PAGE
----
top of page

RTA claims fall to new low but insurance premiums in overdrive

The number of motor-related personal injury claims fell yet again in 2023 – continuing a downward trend that has now lasted long beyond the Covid lockdown.

Figures from the Compensation Recovery Unit, collated by the government, show just 352,230 motor claims were made last year. That represented a 5% fall on the previous year and 46% down on the number of claims in 2019.

While the pandemic prompted a dramatic fall in claims as fewer cars were on the road, the figure has fallen every year since 2020. In the final quarter of last year there were 83,050 reported claims – less than half the number from the same period in 2019.

At the same time, clinical negligence, employer liability and public liability claims all rose in 2023, while all still down on pre-Covid levels.

The key change in the RTA claims market in recent years has been the start of the Official Injury Claim portal in 2021 for all claims worth less than £5,000. Many law firms have exited the low-value RTA market because costs are not recoverable and the new tariff levels are not enough to return any profit.

Many of those who have strived to keep running these claims have found either the system has caused delays or that cases where mixed injuries are reported have been slow to settle.

Commenting on the data, Matthew Maxwell Scott, director of the Association of Consumer Support Organisations, said: ‘On the face of it, there are fewer people reporting accidents and so that should be welcome. However, our view is that the number of RTAs hasn’t changed much, it’s just that in the face of a litany of government reforms, fewer and fewer people are choosing to claim for their injuries.’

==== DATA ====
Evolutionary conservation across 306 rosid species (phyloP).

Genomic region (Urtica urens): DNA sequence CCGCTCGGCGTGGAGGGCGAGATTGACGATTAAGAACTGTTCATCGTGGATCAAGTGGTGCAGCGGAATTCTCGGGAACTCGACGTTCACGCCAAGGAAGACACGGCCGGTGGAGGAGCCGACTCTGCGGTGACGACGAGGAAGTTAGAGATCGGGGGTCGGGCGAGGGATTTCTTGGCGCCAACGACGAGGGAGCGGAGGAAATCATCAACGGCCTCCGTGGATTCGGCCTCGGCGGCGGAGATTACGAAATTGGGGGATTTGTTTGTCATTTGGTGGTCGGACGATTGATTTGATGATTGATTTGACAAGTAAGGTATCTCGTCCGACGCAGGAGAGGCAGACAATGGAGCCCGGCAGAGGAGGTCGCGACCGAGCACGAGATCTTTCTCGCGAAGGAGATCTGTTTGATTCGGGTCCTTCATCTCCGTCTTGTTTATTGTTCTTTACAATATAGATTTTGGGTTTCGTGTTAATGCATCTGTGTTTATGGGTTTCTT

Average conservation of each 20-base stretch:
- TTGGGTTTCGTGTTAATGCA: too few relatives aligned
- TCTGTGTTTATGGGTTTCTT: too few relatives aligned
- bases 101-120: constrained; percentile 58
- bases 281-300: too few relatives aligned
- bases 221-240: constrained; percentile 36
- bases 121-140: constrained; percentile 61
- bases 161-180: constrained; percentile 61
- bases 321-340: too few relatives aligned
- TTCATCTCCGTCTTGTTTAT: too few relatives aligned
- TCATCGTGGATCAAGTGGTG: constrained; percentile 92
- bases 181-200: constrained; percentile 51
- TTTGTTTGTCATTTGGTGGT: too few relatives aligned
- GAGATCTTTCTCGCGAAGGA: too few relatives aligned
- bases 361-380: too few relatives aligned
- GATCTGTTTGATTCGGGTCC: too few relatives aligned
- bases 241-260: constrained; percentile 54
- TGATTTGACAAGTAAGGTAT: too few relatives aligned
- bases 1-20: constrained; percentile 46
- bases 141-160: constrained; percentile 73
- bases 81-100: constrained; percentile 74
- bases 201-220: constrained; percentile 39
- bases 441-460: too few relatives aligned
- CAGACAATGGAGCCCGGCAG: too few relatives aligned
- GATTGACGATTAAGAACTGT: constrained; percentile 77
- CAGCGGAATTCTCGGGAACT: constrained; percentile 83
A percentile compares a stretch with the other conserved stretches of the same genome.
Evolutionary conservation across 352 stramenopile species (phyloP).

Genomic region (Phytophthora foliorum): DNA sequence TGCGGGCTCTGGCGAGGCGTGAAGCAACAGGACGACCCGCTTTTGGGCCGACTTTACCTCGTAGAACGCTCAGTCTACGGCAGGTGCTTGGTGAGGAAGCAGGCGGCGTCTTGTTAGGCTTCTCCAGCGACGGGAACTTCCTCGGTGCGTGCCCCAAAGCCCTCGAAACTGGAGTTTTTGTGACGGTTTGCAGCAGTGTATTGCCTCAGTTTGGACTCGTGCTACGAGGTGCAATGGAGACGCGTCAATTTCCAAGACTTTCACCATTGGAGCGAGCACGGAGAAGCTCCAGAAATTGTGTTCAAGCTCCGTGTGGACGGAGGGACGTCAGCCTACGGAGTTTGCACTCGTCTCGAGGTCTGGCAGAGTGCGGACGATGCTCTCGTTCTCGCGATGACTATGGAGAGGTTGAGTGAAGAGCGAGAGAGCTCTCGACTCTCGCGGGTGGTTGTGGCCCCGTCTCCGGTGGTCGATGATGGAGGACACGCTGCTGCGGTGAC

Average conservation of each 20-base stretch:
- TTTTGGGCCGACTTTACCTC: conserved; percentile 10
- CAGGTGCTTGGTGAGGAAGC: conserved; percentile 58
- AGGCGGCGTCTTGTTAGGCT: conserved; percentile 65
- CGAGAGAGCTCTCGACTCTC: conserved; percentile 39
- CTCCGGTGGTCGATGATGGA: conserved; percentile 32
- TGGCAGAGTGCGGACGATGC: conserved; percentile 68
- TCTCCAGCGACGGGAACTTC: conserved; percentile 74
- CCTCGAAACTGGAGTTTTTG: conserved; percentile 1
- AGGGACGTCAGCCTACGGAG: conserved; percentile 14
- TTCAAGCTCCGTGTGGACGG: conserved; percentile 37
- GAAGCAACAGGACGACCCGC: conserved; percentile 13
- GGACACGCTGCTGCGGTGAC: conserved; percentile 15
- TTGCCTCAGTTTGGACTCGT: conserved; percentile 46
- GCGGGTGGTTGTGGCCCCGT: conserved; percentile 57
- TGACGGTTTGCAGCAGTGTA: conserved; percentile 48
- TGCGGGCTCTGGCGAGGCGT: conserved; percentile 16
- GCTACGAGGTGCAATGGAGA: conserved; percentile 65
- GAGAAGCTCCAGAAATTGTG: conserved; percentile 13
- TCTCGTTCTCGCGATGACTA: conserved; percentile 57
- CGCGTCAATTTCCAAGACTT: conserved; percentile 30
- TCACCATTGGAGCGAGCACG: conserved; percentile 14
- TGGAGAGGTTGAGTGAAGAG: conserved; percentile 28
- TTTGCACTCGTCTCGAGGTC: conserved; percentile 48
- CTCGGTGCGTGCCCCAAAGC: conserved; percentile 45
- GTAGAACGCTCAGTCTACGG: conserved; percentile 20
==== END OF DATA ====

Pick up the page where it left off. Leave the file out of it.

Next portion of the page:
Earlier this month, website reported that the cost of car insurance has increased by 58% over the past year, with premiums averaging almost £1,000. One of the drivers of the personal injury reforms of 2021 was the claim that premiums would fall by an average of £35.

‘Even the insurance industry cannot now claim that lower-value personal injury claims are responsible for rising motor premiums,’ added Maxwell Scott. ‘Given the dramatic fall in injury claims numbers, we need to ask what the value of cover is when it brings fewer and fewer benefits.’

The issue of how much claimants should receive for mixed injuries – where whiplash is covered by a tariff but others are not – will be resolved by the Supreme Court. The appeals in Rabot and Briggs arise from two cases in the county court in Birkenhead where the claimants suffered whiplash and other injuries. The county court held that compensation should effectively be available for each injury, with the Court of Appeal dismissing the insurers’ appeal. The case will be heard in the Supreme Court on 20 February.

9 views0 comments


bottom of page